This post is sponsored by Child.com.au, The Education Superstore.
Let’s face it, you either love maths or you hate it and I definitely fall in the latter camp!! It’s never been my strong point but I’ve come to realise that there is maths in pretty much everything we do, so a basic understanding of it is vitally important. I don’t want my kids to be scared of maths or have a negative attitude towards it, so I’ve started to incorporate it as much into our daily lives as possible.
Here are 5 hidden way you can do maths at home with the kids.
1. Games. We’re really trying to reduce the amount of screen time the kids have during the weeks as it seems to be turn them into zombies. Problem is, once their homework is done they start whinging about being bored. Over the last few weeks I’ve started playing games with them in the evenings. It’s very old school and it took a little while for them to get into it, but now they are loving it and even ask me when we’re next playing. Who would have though?
1. Smart snacks number pops. Great for number recognition and counting.
2. Bingo Bears. A fun way to reinforce number, colour and size.
3. Tell the time lotto. A fabulous board game teaching children time skills.
4. Attribute beads. Great way to to help with counting, patterns, sequences and shapes.
2. Apps. There are so many apps nowadays that can not only help with homework but also turn maths into games. At the moment Josh and I have a fierce completion going on Quick Maths, where were are constantly trying to beat each others scores. I’m so rusty that I’m probably at just the right level for his 8 year old maths brain!!!! He isn’t even aware that he’s doing times tables, which is awesome. There is a Quick Maths Junior version too, which both my girls love. I often get them to play it while they’re waiting for each other at swimming lessons.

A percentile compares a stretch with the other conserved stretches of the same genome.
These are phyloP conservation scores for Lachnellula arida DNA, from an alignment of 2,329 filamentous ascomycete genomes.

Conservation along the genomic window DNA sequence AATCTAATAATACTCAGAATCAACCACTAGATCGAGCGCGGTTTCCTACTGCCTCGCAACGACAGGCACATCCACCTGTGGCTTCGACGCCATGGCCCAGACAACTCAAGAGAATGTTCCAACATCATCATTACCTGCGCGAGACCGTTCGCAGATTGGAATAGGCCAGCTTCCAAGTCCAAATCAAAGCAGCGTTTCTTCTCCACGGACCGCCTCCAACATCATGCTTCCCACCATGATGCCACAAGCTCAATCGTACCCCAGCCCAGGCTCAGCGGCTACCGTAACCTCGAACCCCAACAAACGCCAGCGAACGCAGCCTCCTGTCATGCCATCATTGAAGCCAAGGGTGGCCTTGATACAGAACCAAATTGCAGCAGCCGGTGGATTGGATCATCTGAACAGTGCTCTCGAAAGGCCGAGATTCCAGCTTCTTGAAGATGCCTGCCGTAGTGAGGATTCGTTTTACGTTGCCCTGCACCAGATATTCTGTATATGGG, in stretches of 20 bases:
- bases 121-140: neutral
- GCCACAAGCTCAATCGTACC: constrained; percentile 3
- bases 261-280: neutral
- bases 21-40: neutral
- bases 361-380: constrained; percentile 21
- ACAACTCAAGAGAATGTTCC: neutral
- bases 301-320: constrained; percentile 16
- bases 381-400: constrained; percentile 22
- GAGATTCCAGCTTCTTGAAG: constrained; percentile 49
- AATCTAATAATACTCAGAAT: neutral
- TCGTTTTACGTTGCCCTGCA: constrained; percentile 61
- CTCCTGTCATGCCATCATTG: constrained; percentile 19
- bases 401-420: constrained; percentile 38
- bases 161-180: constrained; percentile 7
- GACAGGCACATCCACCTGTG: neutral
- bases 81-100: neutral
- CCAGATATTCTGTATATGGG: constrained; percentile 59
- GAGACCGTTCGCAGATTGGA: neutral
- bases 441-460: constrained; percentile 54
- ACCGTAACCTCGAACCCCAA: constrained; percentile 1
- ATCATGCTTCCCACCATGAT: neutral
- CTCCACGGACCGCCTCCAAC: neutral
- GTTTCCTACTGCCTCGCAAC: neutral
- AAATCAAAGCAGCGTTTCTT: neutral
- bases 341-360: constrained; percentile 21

3. Visual learning. Sometimes I get so frustrated trying to explain a simple maths problem during homework time and then we end up with tears. My mum suggested I try using visuals to explain it so that they can actually see the problem, rather than having to picture it their heads. It worked a treat (thanks mum). There are so many ways you can do this at home, from cutting an apple into halves and then quarters, to filling a series of jars up with different levels of water. Drawing with giant chalk on the drive way is a good one too. 4. Build it into your routine. Simple maths can be built into just about everything we do at home, and asking the kids questions on a regular basis will really help to get their little brains ticking. Counting out the knives and forks when you’re setting the table or play a quick game of times tables when you’re stopped in traffic are some good examples. I often try to give my older two kids story sums to work out while we’re driving as I find they respond to those much better than if they’re faced with an exercise book. We also do simple addition and subtraction with stones and shells we’ve found on the beach and they love adding up their scores and writing them in the sand with big sticks.
5. Don’t push it. The best thing about doing sneaky is maths that the kids actually enjoy it. The minute they’ve had enough, you need to move on and do something else. As soon as it becomes a chore they will never want to do it again. So have fun with it and you’ll be amazed at how much they pick up.
So is maths your thing?
How do you help your kids with maths?